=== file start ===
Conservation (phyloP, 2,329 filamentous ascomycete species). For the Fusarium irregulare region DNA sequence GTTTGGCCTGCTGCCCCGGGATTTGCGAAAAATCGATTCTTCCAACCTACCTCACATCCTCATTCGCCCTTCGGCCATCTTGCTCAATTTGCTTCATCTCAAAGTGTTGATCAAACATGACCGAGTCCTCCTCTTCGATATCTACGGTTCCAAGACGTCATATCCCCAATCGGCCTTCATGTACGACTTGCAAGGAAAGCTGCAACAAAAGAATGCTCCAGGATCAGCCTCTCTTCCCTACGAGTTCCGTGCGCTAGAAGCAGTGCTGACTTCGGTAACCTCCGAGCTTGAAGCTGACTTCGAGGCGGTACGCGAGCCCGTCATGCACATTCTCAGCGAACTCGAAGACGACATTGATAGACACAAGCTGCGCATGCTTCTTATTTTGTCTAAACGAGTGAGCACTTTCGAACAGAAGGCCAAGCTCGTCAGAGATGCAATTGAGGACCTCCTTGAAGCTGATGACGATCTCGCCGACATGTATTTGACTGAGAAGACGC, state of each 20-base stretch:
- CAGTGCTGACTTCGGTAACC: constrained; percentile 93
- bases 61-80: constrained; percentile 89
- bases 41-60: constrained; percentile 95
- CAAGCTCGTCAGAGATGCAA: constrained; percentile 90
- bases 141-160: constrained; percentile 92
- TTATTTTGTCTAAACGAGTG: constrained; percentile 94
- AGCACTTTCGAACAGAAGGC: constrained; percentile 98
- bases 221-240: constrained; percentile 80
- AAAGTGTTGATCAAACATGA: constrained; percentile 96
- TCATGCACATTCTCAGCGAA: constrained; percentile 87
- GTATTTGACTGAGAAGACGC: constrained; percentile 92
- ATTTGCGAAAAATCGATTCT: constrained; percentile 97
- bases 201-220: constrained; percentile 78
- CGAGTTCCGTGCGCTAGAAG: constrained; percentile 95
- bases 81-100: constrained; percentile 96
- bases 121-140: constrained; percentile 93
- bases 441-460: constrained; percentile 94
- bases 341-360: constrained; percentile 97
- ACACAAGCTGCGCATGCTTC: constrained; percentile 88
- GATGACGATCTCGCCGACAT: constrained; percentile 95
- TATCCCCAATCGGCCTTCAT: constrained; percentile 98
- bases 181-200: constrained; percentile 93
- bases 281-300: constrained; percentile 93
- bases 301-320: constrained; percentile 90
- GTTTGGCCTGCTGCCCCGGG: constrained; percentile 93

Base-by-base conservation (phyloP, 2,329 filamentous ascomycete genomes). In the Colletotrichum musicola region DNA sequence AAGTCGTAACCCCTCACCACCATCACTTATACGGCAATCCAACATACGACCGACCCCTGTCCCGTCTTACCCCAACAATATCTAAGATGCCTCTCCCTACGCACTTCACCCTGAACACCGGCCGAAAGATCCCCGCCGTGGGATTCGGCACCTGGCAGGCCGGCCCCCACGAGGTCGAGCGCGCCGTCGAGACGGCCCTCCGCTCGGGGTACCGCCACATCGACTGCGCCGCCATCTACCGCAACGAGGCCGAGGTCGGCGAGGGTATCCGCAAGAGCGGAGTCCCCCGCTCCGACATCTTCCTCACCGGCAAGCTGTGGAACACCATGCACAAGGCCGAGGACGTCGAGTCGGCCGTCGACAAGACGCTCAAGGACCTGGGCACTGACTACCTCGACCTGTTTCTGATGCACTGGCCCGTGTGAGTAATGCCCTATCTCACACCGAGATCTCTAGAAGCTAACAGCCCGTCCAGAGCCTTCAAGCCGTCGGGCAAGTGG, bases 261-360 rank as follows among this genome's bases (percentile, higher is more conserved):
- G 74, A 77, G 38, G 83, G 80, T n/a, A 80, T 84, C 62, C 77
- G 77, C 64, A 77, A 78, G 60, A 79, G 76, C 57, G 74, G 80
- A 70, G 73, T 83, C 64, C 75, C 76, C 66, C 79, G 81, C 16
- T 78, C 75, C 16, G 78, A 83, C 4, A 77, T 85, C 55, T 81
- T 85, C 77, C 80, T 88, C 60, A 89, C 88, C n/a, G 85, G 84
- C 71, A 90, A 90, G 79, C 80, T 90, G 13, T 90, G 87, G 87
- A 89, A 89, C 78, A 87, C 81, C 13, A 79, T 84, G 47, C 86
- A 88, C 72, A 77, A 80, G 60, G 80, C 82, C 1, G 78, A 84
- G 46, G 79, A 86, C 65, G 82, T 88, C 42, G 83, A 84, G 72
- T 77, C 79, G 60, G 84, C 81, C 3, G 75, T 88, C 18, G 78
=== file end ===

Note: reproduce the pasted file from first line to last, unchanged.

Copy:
Conservation (phyloP, 2,329 filamentous ascomycete species). For the Fusarium irregulare region DNA sequence GTTTGGCCTGCTGCCCCGGGATTTGCGAAAAATCGATTCTTCCAACCTACCTCACATCCTCATTCGCCCTTCGGCCATCTTGCTCAATTTGCTTCATCTCAAAGTGTTGATCAAACATGACCGAGTCCTCCTCTTCGATATCTACGGTTCCAAGACGTCATATCCCCAATCGGCCTTCATGTACGACTTGCAAGGAAAGCTGCAACAAAAGAATGCTCCAGGATCAGCCTCTCTTCCCTACGAGTTCCGTGCGCTAGAAGCAGTGCTGACTTCGGTAACCTCCGAGCTTGAAGCTGACTTCGAGGCGGTACGCGAGCCCGTCATGCACATTCTCAGCGAACTCGAAGACGACATTGATAGACACAAGCTGCGCATGCTTCTTATTTTGTCTAAACGAGTGAGCACTTTCGAACAGAAGGCCAAGCTCGTCAGAGATGCAATTGAGGACCTCCTTGAAGCTGATGACGATCTCGCCGACATGTATTTGACTGAGAAGACGC, state of each 20-base stretch:
- CAGTGCTGACTTCGGTAACC: constrained; percentile 93
- bases 61-80: constrained; percentile 89
- bases 41-60: constrained; percentile 95
- CAAGCTCGTCAGAGATGCAA: constrained; percentile 90
- bases 141-160: constrained; percentile 92
- TTATTTTGTCTAAACGAGTG: constrained; percentile 94
- AGCACTTTCGAACAGAAGGC: constrained; percentile 98
- bases 221-240: constrained; percentile 80
- AAAGTGTTGATCAAACATGA: constrained; percentile 96
- TCATGCACATTCTCAGCGAA: constrained; percentile 87
- GTATTTGACTGAGAAGACGC: constrained; percentile 92
- ATTTGCGAAAAATCGATTCT: constrained; percentile 97
- bases 201-220: constrained; percentile 78
- CGAGTTCCGTGCGCTAGAAG: constrained; percentile 95
- bases 81-100: constrained; percentile 96
- bases 121-140: constrained; percentile 93
- bases 441-460: constrained; percentile 94
- bases 341-360: constrained; percentile 97
- ACACAAGCTGCGCATGCTTC: constrained; percentile 88
- GATGACGATCTCGCCGACAT: constrained; percentile 95
- TATCCCCAATCGGCCTTCAT: constrained; percentile 98
- bases 181-200: constrained; percentile 93
- bases 281-300: constrained; percentile 93
- bases 301-320: constrained; percentile 90
- GTTTGGCCTGCTGCCCCGGG: constrained; percentile 93

Base-by-base conservation (phyloP, 2,329 filamentous ascomycete genomes). In the Colletotrichum musicola region DNA sequence AAGTCGTAACCCCTCACCACCATCACTTATACGGCAATCCAACATACGACCGACCCCTGTCCCGTCTTACCCCAACAATATCTAAGATGCCTCTCCCTACGCACTTCACCCTGAACACCGGCCGAAAGATCCCCGCCGTGGGATTCGGCACCTGGCAGGCCGGCCCCCACGAGGTCGAGCGCGCCGTCGAGACGGCCCTCCGCTCGGGGTACCGCCACATCGACTGCGCCGCCATCTACCGCAACGAGGCCGAGGTCGGCGAGGGTATCCGCAAGAGCGGAGTCCCCCGCTCCGACATCTTCCTCACCGGCAAGCTGTGGAACACCATGCACAAGGCCGAGGACGTCGAGTCGGCCGTCGACAAGACGCTCAAGGACCTGGGCACTGACTACCTCGACCTGTTTCTGATGCACTGGCCCGTGTGAGTAATGCCCTATCTCACACCGAGATCTCTAGAAGCTAACAGCCCGTCCAGAGCCTTCAAGCCGTCGGGCAAGTGG, bases 261-360 rank as follows among this genome's bases (percentile, higher is more conserved):
- G 74, A 77, G 38, G 83, G 80, T n/a, A 80, T 84, C 62, C 77
- G 77, C 64, A 77, A 78, G 60, A 79, G 76, C 57, G 74, G 80
- A 70, G 73, T 83, C 64, C 75, C 76, C 66, C 79, G 81, C 16
- T 78, C 75, C 16, G 78, A 83, C 4, A 77, T 85, C 55, T 81
- T 85, C 77, C 80, T 88, C 60, A 89, C 88, C n/a, G 85, G 84
- C 71, A 90, A 90, G 79, C 80, T 90, G 13, T 90, G 87, G 87
- A 89, A 89, C 78, A 87, C 81, C 13, A 79, T 84, G 47, C 86
- A 88, C 72, A 77, A 80, G 60, G 80, C 82, C 1, G 78, A 84
- G 46, G 79, A 86, C 65, G 82, T 88, C 42, G 83, A 84, G 72
- T 77, C 79, G 60, G 84, C 81, C 3, G 75, T 88, C 18, G 78